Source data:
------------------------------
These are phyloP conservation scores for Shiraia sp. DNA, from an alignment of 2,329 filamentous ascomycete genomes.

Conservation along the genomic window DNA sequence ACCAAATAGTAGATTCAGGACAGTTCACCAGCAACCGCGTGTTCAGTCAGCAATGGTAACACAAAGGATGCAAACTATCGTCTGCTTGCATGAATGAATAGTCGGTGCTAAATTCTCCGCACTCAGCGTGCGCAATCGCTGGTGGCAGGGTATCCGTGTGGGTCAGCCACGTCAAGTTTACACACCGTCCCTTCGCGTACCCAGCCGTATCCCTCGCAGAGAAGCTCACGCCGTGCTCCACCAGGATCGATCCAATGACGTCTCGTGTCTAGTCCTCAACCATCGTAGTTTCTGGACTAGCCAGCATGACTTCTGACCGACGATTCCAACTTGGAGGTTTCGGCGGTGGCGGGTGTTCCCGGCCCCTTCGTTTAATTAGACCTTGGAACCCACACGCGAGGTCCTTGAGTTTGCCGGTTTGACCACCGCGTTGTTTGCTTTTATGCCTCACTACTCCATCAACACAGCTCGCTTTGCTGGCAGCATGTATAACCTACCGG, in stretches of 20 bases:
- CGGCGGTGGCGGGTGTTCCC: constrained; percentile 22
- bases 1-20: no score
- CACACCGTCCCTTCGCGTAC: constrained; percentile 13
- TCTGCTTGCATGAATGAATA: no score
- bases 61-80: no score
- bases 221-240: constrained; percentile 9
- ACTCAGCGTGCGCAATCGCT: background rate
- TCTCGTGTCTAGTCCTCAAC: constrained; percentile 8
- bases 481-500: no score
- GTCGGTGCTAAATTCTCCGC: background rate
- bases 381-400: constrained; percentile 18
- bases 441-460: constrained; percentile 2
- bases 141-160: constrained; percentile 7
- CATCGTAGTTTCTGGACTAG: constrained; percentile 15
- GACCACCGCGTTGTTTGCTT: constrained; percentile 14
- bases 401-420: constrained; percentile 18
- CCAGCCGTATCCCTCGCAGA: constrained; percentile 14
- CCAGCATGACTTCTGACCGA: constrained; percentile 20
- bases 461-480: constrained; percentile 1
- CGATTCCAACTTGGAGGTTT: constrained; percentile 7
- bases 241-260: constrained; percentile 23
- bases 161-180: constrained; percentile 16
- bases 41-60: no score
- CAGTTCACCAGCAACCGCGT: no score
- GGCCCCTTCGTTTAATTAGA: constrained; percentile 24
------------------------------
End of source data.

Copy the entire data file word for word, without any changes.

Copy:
These are phyloP conservation scores for Shiraia sp. DNA, from an alignment of 2,329 filamentous ascomycete genomes.

Conservation along the genomic window DNA sequence ACCAAATAGTAGATTCAGGACAGTTCACCAGCAACCGCGTGTTCAGTCAGCAATGGTAACACAAAGGATGCAAACTATCGTCTGCTTGCATGAATGAATAGTCGGTGCTAAATTCTCCGCACTCAGCGTGCGCAATCGCTGGTGGCAGGGTATCCGTGTGGGTCAGCCACGTCAAGTTTACACACCGTCCCTTCGCGTACCCAGCCGTATCCCTCGCAGAGAAGCTCACGCCGTGCTCCACCAGGATCGATCCAATGACGTCTCGTGTCTAGTCCTCAACCATCGTAGTTTCTGGACTAGCCAGCATGACTTCTGACCGACGATTCCAACTTGGAGGTTTCGGCGGTGGCGGGTGTTCCCGGCCCCTTCGTTTAATTAGACCTTGGAACCCACACGCGAGGTCCTTGAGTTTGCCGGTTTGACCACCGCGTTGTTTGCTTTTATGCCTCACTACTCCATCAACACAGCTCGCTTTGCTGGCAGCATGTATAACCTACCGG, in stretches of 20 bases:
- CGGCGGTGGCGGGTGTTCCC: constrained; percentile 22
- bases 1-20: no score
- CACACCGTCCCTTCGCGTAC: constrained; percentile 13
- TCTGCTTGCATGAATGAATA: no score
- bases 61-80: no score
- bases 221-240: constrained; percentile 9
- ACTCAGCGTGCGCAATCGCT: background rate
- TCTCGTGTCTAGTCCTCAAC: constrained; percentile 8
- bases 481-500: no score
- GTCGGTGCTAAATTCTCCGC: background rate
- bases 381-400: constrained; percentile 18
- bases 441-460: constrained; percentile 2
- bases 141-160: constrained; percentile 7
- CATCGTAGTTTCTGGACTAG: constrained; percentile 15
- GACCACCGCGTTGTTTGCTT: constrained; percentile 14
- bases 401-420: constrained; percentile 18
- CCAGCCGTATCCCTCGCAGA: constrained; percentile 14
- CCAGCATGACTTCTGACCGA: constrained; percentile 20
- bases 461-480: constrained; percentile 1
- CGATTCCAACTTGGAGGTTT: constrained; percentile 7
- bases 241-260: constrained; percentile 23
- bases 161-180: constrained; percentile 16
- bases 41-60: no score
- CAGTTCACCAGCAACCGCGT: no score
- GGCCCCTTCGTTTAATTAGA: constrained; percentile 24